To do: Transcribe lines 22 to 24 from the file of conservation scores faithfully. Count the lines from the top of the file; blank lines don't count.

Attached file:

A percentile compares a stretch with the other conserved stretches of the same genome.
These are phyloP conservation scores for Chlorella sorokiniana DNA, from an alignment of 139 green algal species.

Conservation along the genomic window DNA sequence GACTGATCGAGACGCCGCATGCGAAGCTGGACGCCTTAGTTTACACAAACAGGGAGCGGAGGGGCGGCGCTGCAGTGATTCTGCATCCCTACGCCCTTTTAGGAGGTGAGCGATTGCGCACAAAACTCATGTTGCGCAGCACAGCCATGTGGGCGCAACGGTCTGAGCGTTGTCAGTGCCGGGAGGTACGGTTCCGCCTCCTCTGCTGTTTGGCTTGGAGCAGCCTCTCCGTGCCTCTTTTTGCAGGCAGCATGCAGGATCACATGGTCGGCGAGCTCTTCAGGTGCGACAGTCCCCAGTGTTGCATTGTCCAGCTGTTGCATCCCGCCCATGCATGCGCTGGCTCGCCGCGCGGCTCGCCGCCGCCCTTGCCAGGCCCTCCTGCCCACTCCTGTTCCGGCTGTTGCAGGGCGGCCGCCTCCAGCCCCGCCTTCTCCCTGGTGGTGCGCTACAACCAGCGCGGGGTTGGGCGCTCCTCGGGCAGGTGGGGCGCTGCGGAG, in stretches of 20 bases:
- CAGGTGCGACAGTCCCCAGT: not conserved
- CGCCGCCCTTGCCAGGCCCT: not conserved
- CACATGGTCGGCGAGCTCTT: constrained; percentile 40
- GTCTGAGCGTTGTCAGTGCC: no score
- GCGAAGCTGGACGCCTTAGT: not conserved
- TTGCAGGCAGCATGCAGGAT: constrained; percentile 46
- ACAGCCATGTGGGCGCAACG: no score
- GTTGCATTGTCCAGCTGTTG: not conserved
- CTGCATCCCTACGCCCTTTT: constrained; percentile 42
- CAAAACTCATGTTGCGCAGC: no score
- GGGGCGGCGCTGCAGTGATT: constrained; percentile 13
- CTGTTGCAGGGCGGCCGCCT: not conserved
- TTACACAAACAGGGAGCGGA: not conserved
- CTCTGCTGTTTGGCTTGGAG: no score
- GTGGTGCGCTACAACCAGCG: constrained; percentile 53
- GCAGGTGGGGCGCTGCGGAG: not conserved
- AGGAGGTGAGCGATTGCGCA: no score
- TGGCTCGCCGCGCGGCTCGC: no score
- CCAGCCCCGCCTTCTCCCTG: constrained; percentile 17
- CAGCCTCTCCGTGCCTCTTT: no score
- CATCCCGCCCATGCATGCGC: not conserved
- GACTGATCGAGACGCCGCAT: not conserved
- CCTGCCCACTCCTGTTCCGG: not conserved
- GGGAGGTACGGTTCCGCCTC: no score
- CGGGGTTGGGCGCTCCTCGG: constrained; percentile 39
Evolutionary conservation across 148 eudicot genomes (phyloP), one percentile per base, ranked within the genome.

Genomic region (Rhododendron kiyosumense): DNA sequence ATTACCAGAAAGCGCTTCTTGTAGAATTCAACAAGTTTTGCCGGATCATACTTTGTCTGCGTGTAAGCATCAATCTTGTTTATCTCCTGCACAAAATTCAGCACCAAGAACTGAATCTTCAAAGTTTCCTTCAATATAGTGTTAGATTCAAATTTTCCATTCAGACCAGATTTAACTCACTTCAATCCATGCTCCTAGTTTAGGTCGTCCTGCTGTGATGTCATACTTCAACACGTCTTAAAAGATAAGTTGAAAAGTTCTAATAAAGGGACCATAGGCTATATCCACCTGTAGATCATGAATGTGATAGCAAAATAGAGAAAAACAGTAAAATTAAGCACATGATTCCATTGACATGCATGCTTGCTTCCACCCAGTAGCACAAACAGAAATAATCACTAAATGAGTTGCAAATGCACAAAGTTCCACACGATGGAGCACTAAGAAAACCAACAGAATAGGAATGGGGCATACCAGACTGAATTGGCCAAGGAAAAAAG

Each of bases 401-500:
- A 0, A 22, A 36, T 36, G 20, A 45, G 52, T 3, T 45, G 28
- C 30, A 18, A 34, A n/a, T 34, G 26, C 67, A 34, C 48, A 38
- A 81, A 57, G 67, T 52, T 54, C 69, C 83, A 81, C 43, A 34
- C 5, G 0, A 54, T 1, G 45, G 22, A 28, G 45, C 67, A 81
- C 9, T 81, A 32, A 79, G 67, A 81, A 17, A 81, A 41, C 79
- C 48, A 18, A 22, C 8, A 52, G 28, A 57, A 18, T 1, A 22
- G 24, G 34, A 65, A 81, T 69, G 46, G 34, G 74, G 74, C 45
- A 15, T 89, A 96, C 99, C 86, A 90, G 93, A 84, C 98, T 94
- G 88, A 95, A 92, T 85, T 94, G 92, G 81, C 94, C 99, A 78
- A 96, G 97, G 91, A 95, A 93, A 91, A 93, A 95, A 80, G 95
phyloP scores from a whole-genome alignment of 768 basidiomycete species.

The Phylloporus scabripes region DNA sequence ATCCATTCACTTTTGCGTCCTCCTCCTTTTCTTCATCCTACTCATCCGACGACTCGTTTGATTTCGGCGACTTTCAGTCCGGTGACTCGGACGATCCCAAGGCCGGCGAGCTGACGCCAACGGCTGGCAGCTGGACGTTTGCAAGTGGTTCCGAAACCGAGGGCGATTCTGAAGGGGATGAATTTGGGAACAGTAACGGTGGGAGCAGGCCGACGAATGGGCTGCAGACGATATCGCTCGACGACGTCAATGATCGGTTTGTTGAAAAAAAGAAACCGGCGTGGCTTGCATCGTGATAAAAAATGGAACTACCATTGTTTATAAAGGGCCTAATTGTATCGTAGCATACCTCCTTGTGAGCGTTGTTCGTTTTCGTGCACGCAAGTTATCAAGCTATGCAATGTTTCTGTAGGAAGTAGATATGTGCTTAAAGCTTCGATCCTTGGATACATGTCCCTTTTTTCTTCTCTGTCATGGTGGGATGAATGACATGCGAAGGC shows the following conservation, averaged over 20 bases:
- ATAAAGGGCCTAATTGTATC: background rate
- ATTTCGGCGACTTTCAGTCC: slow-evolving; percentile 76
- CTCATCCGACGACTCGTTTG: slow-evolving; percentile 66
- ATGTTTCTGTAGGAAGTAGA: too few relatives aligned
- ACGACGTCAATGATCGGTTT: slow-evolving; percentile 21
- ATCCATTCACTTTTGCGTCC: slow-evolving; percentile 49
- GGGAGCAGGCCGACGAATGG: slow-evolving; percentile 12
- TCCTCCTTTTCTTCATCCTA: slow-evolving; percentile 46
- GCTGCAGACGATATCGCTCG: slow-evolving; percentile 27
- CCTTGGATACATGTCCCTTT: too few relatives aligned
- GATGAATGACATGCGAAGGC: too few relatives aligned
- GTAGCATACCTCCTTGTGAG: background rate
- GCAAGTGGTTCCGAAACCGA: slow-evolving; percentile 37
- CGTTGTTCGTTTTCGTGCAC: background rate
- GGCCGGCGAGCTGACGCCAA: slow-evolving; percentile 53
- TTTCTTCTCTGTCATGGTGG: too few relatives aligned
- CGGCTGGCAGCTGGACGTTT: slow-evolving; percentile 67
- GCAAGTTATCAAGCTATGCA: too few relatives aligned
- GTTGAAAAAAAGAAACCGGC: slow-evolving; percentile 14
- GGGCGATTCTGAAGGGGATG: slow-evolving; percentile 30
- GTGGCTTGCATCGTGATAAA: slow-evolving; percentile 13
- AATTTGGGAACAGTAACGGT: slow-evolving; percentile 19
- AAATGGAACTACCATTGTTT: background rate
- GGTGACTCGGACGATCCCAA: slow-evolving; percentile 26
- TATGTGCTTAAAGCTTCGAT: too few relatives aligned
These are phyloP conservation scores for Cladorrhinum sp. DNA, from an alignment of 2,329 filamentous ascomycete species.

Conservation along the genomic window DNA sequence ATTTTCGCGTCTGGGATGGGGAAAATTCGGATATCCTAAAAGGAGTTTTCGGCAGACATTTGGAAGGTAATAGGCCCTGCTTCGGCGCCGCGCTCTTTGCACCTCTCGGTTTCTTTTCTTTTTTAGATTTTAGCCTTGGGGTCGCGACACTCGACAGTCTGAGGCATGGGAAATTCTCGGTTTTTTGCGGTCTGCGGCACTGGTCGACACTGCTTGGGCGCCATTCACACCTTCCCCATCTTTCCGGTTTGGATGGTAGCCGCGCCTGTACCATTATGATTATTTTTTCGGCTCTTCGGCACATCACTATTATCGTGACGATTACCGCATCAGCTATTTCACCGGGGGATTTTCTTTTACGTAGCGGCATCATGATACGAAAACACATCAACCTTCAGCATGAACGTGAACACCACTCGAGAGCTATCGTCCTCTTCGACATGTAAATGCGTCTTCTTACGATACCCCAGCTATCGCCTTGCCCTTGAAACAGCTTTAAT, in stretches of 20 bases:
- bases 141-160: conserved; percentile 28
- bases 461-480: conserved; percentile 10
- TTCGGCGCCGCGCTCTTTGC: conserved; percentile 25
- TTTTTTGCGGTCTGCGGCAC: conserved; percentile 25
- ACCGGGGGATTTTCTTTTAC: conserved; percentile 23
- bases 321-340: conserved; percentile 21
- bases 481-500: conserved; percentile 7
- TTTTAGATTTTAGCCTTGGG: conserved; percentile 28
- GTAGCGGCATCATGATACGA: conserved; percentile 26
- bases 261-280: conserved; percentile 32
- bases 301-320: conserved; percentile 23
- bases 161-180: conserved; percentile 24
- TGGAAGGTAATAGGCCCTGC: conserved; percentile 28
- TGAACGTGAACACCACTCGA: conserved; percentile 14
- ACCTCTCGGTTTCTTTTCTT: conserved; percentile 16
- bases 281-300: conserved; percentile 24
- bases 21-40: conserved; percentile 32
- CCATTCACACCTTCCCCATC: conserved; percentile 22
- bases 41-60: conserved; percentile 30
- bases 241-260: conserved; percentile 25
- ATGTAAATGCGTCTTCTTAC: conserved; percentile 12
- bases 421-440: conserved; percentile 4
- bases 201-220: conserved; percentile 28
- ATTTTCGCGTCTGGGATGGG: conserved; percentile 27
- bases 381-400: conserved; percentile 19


- CCAGCCCCGCCTTCTCCCTG: constrained; percentile 17
- CAGCCTCTCCGTGCCTCTTT: no score
- CATCCCGCCCATGCATGCGC: not conserved